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Old 12-05-2005, 06:01 PM   #6  
FlyerJosh
Chief Jeppesen Updater
 
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Joined APC: Oct 2005
Position: Executive Transport Driver
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Part II:

Manfred does his prestart checklist, holds the heel brakes, hits the starter and the little Continental up front clatters to life. Oil pressure comes up and stabilizes and Manfred tries to look busy because the eyes of the world are upon him, but all he can do is make sure the fuel is on and the altimeter and trim are set, then do a quick runup to check the mags and the carb heat. He moves the controls through their full travel and glares at the ailerons, doing his best to look heroic, then holds the stick aft in the slipstream to pin the tail and lets go of the brakes.


Baron of the Belt

So far the J-3 has not moved, nor has the conveyor. At idle power, there's not enough thrust to move the J-3 forward on a level surface, so Manfred starts to bring up the power, intending to take off. The propeller rpm increases and the prop shoves air aft, as it does on every takeoff, causing the airplane to move forward through the air, and as a consequence, forward with regard to the ground. Simultaneously the conveyor creaks to life, moving east, under the tires of the J-3. As the J-3 thrusts its way through the air, driven by its propeller, the airspeed indicator comes off the peg at about 10 mph. At that moment the conveyor is moving at 10 mph to the east and the tires are whirling around at 20 mph because the prop has pulled it to an airspeed, and groundspeed, of 10 mph, westbound. The airplane is moving relative to the still air and the ground at 10 mph, but with regard to the conveyor, which is going the other way at 10 mph, the relative speed is 20 mph.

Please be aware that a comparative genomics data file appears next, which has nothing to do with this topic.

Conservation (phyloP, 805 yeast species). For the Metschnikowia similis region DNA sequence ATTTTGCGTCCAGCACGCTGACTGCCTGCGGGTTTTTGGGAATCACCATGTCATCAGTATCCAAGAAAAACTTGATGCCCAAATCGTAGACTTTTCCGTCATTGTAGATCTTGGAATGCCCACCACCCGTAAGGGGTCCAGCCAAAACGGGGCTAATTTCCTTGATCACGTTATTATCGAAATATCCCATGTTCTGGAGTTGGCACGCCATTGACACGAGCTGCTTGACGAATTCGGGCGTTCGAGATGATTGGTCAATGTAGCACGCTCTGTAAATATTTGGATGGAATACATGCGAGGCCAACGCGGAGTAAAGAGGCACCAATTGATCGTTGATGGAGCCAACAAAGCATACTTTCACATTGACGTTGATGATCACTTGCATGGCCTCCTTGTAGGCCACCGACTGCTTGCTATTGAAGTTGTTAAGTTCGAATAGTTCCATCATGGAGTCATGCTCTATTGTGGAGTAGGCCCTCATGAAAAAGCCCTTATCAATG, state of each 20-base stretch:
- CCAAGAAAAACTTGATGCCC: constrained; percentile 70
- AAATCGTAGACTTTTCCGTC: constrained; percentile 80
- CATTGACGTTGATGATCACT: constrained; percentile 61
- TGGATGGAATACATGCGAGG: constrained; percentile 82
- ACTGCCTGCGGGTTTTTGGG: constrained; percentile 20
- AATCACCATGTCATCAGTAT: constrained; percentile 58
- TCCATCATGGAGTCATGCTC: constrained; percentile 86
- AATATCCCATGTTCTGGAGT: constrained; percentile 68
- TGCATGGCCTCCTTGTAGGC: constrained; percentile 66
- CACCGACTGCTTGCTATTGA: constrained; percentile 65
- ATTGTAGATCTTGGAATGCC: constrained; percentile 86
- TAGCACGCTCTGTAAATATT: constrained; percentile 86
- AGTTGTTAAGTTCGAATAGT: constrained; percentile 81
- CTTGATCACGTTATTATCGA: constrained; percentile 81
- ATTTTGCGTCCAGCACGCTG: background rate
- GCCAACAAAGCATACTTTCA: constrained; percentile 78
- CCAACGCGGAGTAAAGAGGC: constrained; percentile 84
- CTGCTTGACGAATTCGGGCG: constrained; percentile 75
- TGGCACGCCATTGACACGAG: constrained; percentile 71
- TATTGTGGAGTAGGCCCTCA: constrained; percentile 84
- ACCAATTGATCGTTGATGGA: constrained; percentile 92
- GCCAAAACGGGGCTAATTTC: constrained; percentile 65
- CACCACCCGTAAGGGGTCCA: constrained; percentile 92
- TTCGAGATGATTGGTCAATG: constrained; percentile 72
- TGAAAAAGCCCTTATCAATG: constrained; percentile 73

Manfred relaxes a bit because the conveyor cannot stop him from moving forward. There is nothing on the airplane that pushes against the ground or the conveyor in order for it to accelerate; as Karen -- one of our techies here at the Lounge -- put it, the airplane freewheels. In technical terms, there is some bearing drag on the wheels, but it's under 40 pounds, and the engine has overcome that for years; plus the drag doesn't increase significantly as the wheel speed increases. Unless Manfred applies the brakes, the conveyor cannot affect the rate at which the airplane accelerates.

A few moments later, the roaring Continental, spinning that wooden Sensenich prop, has accelerated the J-3 and Manfred to 25 mph indicated airspeed. He and the airplane are cruising past the cheering spectators at 25 mph, while the conveyor has accelerated to 25 mph eastbound, yet it still has no way of stopping the airplane's movement through the air. The wheels are spinning at 50 mph, so the noise level is a little high, but otherwise, the J-3 is making a normal, calm-wind takeoff.

As the indicated airspeed passes 45 mph, groundspeed -- you know, relative to where all those spectators are standing beside the conveyor belt -- is also 45 mph. (At least that's what it says on Manfred's GPS. Being brought back to life seemed to create an insatiable desire for electronic stuff.) The conveyor is also at 45 mph, and the wheels are whizzing around at 90 -- the groundspeed plus the speed of the conveyor in the opposite direction.